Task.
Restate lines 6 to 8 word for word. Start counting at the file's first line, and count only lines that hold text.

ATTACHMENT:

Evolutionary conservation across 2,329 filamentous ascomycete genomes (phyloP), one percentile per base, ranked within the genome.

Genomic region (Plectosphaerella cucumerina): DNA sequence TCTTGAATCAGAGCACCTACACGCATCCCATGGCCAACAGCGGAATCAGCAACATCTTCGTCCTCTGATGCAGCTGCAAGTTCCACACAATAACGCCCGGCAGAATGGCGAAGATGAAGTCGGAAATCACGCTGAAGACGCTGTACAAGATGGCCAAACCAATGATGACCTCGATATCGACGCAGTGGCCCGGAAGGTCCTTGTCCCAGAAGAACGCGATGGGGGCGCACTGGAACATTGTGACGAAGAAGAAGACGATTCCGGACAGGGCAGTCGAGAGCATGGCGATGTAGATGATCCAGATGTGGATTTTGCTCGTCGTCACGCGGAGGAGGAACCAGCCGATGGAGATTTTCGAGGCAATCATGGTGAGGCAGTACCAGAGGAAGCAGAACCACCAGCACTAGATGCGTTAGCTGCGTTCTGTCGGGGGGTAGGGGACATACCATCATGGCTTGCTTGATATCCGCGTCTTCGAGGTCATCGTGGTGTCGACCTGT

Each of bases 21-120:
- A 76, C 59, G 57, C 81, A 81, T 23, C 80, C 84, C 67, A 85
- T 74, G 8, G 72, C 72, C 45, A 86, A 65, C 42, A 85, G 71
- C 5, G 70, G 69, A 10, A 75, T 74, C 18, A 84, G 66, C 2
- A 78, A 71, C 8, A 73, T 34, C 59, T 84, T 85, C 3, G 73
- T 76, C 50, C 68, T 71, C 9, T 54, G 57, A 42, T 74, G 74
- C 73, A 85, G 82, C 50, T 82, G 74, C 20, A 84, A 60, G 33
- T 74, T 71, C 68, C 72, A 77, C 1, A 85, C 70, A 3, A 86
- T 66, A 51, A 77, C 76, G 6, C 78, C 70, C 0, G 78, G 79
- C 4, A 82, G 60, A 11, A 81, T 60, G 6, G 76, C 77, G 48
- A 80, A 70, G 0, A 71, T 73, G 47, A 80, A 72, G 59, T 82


- C 5, G 70, G 69, A 10, A 75, T 74, C 18, A 84, G 66, C 2
- A 78, A 71, C 8, A 73, T 34, C 59, T 84, T 85, C 3, G 73
- T 76, C 50, C 68, T 71, C 9, T 54, G 57, A 42, T 74, G 74